who've hired Manuela--a wonderful German woman, who is intelligent
in several languages, and who arrives here by bicycle in her Rembrandt
hat to give us keys, tell stories, recommend restaurants and grocers.
The best thing is that we got the rental at half-price, because the
owners had planned to be doing some masonry work on the property during
our stay (they did not), and it has every need met: dishwasher, laundry,
totally refurbished interior, all appliances, all furnishings and
linens, heat, phone, television and music, Ann Mary's frescoes, a
woodstove, and so on and on. I can hardly believe our good luck in
finding this place online. All interior spaces have been made in the
past five years or so, and the 2 bathrooms are state of the art, with
Fran is setting up to do interior photos (her show of photographs
opens on Tuesday in Portland---see http://www.une.edu/artgallery/photography0409.asp
for the show announcement, featuring one of her still lifes.) And,
of course, we are taking pictures everywhere as we travel.
Many days we drive to a nearby town to walk or take pictures. The
major discovery in the travel department this time is our FREE GPS
that came with our car rental for the month from Auto Europe in Portland.
We have named our unit (just about the size of a cell-phone) "Halle",
since she is easily as powerful as Hal in 2001, but is a female voice
barking out instructions for which exit we must take from the roundabout,
and she is ALMOST infallible. It is an entirely new way to travel
in Europe! No anxiety about having taken the wrong exit and finding
oneself in uncharted villages. Wherever we are Halle gets us home
with incredible efficiency and assuredness. Yesterday, for example,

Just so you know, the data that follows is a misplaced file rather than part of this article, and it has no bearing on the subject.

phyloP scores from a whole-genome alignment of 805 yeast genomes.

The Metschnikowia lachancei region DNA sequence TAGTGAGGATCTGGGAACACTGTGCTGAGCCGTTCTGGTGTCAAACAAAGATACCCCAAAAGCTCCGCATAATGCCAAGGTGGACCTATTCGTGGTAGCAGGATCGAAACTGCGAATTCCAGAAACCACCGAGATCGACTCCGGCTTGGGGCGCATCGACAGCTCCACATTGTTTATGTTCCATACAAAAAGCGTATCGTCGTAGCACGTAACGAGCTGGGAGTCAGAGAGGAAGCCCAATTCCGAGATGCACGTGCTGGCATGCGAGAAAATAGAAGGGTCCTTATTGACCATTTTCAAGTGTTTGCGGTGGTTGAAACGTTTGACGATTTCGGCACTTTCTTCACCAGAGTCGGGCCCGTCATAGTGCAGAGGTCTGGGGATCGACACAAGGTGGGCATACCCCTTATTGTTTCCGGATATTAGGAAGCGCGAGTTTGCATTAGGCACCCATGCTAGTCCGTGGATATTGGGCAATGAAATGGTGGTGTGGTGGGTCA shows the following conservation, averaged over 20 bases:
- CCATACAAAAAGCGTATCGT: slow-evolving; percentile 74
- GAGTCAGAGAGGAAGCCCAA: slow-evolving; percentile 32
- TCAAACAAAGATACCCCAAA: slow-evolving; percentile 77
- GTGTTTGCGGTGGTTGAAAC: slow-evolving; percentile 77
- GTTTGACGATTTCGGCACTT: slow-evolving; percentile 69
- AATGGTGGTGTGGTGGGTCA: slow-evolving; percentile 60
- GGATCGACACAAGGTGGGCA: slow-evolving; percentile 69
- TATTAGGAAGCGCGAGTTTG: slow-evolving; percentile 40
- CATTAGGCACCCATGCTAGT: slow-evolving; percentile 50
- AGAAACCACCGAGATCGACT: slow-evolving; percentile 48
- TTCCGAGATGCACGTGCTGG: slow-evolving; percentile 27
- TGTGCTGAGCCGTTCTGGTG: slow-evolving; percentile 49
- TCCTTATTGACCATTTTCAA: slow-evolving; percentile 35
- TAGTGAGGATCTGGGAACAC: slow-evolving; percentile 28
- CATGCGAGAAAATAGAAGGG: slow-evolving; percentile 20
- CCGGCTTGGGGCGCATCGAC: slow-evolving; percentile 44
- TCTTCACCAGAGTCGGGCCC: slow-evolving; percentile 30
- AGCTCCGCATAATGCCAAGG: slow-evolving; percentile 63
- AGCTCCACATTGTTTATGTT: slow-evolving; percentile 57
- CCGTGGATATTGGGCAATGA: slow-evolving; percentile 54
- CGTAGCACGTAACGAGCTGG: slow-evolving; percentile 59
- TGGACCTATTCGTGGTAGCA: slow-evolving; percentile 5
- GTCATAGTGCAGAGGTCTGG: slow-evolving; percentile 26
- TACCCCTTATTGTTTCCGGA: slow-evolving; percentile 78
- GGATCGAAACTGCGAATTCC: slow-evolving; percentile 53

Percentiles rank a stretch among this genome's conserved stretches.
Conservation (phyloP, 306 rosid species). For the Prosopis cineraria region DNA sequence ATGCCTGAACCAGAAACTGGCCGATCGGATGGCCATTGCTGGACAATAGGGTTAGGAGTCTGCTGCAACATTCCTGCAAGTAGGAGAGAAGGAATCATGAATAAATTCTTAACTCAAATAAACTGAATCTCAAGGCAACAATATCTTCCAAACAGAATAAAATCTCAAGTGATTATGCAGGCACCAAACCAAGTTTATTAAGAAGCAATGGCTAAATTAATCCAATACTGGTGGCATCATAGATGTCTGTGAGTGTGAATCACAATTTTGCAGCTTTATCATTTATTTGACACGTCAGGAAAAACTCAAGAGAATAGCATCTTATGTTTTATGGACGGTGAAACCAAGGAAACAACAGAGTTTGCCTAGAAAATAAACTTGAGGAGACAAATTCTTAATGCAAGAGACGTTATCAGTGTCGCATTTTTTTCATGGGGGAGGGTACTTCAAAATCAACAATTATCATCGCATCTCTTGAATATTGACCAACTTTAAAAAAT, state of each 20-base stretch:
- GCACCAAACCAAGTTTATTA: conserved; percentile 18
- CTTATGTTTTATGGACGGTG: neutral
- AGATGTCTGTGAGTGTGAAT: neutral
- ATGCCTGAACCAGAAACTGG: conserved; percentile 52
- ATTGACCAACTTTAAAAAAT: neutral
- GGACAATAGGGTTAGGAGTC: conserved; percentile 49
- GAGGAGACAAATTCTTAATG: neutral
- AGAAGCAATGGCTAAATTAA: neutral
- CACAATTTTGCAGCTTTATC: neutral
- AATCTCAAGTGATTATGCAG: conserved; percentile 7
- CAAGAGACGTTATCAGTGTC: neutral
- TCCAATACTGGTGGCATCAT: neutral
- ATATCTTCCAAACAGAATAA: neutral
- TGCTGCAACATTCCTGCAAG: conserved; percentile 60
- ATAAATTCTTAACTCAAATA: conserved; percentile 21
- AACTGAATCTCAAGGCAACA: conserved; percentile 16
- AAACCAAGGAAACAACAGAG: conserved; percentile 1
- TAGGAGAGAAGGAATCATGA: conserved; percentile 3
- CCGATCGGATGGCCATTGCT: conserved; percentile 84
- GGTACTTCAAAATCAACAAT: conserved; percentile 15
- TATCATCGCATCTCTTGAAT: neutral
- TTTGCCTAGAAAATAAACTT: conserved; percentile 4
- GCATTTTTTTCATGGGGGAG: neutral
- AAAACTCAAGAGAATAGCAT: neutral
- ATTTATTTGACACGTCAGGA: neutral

we drove to Villeneuve-les-Béziers to go for a long walk along
the Canal du Midi under the plane trees and past hundreds of Dutch-style
barge boats that serve as residences for (evidently) hundreds of people,
rocking in the quiet canal under the trees. As an old boat guy, I
confess to some envy. She got confused only once in a section where
some one-way streets had been recently reversed, and we ended up hearing
her insist "Turn left, then turn left, then turn left, then turn
left", while trying to sort out our unexpected driving pattern.
Nothing to do but turn her off, drive a kilometer, and then start
from scratch to let her tell us how to get home. Which she did flawlessly.
Cannot say how nice it is never to be lost in Europe while driving
on terrible narrow roads in totally unfamiliar areas!
OK, I'm taking a break. My wine needs refilling, and Fran is well
along in making dinner, so maybe I'll finish this later or tomorrow.
Meanwhile I wish you all an excellent April, including benign April
Fools' surprises, and please consider sending us a bit of news from
your part of the planet. Maybe next week I'll put up a few pictures.
We'll be here until the end of April.
OK, I'm back after Fran's great dinner, as the clotted clouds pass
behind the church steeple, and purple starts to predominate in the
We brought our laptop, along with a few thousand songs in mp3 format,
so our background music is wonderful, though I must admit that Bill
Evans predominates most evenings. The computer, plus a memory stick
serves to back up our photographs nicely.
Next segment of our trip requires thought about whether we do little
walks and day-trips, or go farther afield to towns and areas we've
not seen before. I promise not to insert all of our meanderings into
your mailbox. I just wanted to share something of our current good
fortune with you, and to invite your responses. If you ever want to
come to this part of France for a vacation, let us know so we can
give you information about the rental and the town.
And en passant we send you all good wishes (I have been very
pleased to be able this trip to negotiate everything in my version
of French without problems--maybe one of the perks of getting older?
) I just pretend I'm about to speak English, and then speak French,
instead, and usually it works. I hope this ruse continues to work!
Please send news, and happy April, Fool or not! (Excuse me if some
of this is not news due to former emails, but I wanted to do one larger
email to friends.....)
Darrell (& Fran)